Bank Freezes Online Payment Over Dog’s ‘Terrorist-Sounding’ Name
Chase officials thought “Dash” sounded too much like “Daesh.”
A San Francisco man’s online payment was blocked by his bank earlier this month because his dog’s name sounded like a terrorist network.
Bruce Francis, who has multiple sclerosis, was transferring money from his Chase Bank account to his dogwalker and he put the 9-year-old pitbull’s moniker “Dash” in the memo line.
Bank officials thought Dash sounded a little bit too much like Daesh, the Arabic term for the self-described Islamic State, and canceled the payment.
Chase also flagged the payment with the U.S. Treasury Department, which placed a note on Francis’ account asking him to “explain what Dash means.” Once Francis explained to officials at the department’s Office of Foreign Assets Control (OFAC) that Dash was his dog’s name, his payment was processed.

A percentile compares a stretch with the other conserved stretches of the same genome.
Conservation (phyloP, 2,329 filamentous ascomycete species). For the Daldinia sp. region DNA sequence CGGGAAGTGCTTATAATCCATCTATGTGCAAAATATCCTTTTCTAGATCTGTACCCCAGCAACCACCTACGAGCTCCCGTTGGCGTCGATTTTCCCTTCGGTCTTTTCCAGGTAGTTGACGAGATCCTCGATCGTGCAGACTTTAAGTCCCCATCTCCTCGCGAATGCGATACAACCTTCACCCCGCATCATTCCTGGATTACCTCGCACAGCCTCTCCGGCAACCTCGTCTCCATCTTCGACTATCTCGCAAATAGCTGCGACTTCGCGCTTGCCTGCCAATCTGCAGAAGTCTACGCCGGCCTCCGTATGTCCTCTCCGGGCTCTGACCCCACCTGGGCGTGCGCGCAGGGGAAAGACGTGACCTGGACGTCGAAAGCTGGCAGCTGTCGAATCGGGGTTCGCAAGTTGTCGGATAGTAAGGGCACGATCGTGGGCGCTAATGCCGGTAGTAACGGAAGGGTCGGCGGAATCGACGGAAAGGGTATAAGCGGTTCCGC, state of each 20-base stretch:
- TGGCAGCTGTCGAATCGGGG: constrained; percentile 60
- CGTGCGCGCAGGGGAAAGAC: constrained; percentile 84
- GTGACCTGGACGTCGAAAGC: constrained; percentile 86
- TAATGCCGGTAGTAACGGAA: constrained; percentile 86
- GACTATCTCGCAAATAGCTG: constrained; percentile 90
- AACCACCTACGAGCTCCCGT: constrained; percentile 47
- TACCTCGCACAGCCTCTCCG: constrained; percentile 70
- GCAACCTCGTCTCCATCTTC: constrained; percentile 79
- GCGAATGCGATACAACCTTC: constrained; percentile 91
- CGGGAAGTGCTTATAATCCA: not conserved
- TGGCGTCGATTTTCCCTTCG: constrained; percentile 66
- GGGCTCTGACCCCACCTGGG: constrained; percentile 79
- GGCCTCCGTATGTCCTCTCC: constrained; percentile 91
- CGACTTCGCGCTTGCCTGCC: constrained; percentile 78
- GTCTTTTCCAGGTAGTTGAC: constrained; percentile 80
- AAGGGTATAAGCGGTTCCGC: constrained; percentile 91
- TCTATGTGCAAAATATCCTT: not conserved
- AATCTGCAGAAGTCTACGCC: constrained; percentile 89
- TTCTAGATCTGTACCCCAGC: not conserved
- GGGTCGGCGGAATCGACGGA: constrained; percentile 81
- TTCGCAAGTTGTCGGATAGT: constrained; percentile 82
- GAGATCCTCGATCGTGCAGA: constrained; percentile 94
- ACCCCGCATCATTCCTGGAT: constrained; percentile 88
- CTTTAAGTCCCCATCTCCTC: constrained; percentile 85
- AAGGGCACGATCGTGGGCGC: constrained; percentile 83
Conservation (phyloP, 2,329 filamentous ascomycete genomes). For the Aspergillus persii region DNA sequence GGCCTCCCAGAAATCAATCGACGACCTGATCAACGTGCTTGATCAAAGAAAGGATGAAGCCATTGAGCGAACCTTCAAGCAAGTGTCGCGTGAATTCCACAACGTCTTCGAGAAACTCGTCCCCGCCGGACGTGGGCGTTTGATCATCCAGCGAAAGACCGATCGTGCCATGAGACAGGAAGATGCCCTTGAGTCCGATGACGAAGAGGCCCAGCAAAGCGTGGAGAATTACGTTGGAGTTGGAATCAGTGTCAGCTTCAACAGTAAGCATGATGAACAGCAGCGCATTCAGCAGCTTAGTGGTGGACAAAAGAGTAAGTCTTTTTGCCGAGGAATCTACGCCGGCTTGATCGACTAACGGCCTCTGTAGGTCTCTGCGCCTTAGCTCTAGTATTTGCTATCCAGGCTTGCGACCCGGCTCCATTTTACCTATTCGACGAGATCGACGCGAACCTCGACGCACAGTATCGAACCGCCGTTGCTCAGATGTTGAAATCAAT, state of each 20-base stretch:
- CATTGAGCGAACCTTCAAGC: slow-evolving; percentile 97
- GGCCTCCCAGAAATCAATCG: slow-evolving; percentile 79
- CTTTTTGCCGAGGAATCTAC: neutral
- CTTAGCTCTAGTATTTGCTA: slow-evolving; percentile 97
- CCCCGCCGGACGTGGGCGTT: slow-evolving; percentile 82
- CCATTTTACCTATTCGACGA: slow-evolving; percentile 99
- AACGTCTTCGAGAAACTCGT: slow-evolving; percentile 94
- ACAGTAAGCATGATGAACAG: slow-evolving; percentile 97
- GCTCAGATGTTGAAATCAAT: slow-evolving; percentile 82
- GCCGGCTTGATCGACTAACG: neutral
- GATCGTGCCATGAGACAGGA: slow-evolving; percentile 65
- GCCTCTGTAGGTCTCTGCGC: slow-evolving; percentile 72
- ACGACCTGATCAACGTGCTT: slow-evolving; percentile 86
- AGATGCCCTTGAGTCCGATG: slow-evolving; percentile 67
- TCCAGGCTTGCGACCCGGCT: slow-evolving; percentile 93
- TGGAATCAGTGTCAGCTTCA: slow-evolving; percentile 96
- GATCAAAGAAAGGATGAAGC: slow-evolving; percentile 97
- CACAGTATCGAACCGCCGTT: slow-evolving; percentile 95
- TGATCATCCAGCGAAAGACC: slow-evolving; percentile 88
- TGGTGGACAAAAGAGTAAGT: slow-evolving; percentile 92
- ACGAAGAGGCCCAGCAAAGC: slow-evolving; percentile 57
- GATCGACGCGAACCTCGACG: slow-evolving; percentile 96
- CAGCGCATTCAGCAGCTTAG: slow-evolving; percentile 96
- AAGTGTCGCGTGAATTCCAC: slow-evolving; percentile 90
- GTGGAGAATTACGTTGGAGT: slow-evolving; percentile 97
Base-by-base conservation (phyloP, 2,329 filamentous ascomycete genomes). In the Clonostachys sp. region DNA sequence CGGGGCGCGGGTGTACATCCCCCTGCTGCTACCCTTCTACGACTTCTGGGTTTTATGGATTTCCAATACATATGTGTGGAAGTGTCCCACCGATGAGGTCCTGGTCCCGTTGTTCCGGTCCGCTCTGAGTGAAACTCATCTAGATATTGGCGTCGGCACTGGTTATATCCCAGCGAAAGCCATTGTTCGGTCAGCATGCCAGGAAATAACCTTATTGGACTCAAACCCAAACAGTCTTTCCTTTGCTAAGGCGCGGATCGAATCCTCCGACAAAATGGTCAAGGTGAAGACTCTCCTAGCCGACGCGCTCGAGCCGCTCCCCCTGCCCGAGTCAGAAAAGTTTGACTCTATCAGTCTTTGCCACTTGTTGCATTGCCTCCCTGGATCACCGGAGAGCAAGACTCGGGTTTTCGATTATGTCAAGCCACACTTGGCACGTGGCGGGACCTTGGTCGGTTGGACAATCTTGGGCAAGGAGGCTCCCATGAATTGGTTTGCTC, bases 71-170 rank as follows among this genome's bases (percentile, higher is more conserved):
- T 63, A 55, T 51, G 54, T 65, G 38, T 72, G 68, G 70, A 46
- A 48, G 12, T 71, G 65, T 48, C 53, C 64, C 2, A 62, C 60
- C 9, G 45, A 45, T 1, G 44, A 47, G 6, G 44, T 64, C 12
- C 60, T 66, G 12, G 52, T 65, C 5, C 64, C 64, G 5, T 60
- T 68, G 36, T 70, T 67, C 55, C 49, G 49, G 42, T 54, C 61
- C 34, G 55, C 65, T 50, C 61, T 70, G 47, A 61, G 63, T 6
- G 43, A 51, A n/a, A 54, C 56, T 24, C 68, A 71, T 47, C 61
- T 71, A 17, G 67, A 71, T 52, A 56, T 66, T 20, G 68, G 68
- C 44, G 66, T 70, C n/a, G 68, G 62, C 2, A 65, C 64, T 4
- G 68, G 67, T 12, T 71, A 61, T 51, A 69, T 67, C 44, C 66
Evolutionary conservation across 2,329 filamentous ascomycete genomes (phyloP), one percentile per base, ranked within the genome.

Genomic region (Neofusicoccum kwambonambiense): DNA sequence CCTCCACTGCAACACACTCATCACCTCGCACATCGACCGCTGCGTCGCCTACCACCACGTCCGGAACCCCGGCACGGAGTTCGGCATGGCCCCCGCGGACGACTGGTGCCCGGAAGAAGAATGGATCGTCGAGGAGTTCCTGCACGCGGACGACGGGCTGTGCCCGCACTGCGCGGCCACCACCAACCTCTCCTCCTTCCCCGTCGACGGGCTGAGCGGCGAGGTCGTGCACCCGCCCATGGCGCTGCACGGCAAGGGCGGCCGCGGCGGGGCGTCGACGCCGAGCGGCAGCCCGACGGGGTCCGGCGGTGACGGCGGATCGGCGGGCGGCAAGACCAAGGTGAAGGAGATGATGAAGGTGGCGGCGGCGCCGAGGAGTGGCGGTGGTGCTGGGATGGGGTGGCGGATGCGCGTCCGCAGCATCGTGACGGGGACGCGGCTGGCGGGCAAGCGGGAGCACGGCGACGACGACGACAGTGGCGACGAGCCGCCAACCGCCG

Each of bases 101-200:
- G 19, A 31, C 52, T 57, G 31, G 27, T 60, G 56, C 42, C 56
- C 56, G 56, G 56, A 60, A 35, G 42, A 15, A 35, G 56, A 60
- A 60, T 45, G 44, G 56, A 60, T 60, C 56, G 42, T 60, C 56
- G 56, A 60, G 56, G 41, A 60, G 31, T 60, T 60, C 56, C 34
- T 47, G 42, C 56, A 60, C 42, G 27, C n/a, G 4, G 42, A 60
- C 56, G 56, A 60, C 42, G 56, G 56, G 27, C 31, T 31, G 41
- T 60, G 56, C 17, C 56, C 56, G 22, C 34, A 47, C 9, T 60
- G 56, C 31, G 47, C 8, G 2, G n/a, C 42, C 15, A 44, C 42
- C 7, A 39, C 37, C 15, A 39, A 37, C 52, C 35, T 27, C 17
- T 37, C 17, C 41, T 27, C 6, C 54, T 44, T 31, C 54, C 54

Despite the inconvenient mix-up, Francis said he had no hard feelings.
“I think anything we can do to stop the terrorists and the funding of terrorists, let’s do it,” he told KTVU. “And if it means an inconvenience to me and my dogwalker, then that’s a price I’m totally willing to pay.”
In a statement, a Chase Bank spokesperson said the pooch’s name obligated staff to review the payment under OFAC rules.
“This is an important part of ensuring that crime does not filter through the U.S. banking system. In this instance, the payment was flagged, reviewed and eventually released.”